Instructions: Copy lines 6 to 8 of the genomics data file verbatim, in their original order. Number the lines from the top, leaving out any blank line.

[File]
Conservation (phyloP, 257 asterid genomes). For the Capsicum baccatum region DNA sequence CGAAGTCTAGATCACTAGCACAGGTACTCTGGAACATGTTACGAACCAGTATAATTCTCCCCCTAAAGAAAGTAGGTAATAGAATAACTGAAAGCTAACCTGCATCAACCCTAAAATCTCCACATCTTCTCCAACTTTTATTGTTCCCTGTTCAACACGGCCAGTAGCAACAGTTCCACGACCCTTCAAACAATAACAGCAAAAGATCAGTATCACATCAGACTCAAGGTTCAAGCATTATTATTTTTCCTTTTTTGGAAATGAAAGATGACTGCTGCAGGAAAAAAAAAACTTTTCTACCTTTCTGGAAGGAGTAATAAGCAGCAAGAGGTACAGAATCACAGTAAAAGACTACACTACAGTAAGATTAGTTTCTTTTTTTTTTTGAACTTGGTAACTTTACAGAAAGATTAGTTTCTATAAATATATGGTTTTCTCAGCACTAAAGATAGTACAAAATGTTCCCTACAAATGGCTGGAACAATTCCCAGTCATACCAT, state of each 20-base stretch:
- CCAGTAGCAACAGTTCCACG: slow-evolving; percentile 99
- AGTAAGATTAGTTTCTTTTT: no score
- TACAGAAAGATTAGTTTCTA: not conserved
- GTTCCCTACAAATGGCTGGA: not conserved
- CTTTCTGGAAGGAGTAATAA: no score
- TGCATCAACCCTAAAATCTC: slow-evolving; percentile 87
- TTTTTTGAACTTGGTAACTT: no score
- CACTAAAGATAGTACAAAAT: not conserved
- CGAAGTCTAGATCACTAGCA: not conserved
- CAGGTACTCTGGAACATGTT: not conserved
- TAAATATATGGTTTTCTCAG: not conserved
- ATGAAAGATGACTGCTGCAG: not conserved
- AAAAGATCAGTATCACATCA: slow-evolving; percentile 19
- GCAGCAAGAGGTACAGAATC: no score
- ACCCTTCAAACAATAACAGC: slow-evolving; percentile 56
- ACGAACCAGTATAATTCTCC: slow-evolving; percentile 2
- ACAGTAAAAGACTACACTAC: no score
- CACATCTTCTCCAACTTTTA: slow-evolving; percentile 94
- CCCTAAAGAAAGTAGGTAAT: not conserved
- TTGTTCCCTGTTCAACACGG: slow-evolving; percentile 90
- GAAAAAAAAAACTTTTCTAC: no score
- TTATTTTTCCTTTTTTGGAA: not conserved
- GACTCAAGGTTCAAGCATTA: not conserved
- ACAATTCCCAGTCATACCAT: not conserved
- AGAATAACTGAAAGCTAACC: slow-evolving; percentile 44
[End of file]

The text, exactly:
- CTTTCTGGAAGGAGTAATAA: no score
- TGCATCAACCCTAAAATCTC: slow-evolving; percentile 87
- TTTTTTGAACTTGGTAACTT: no score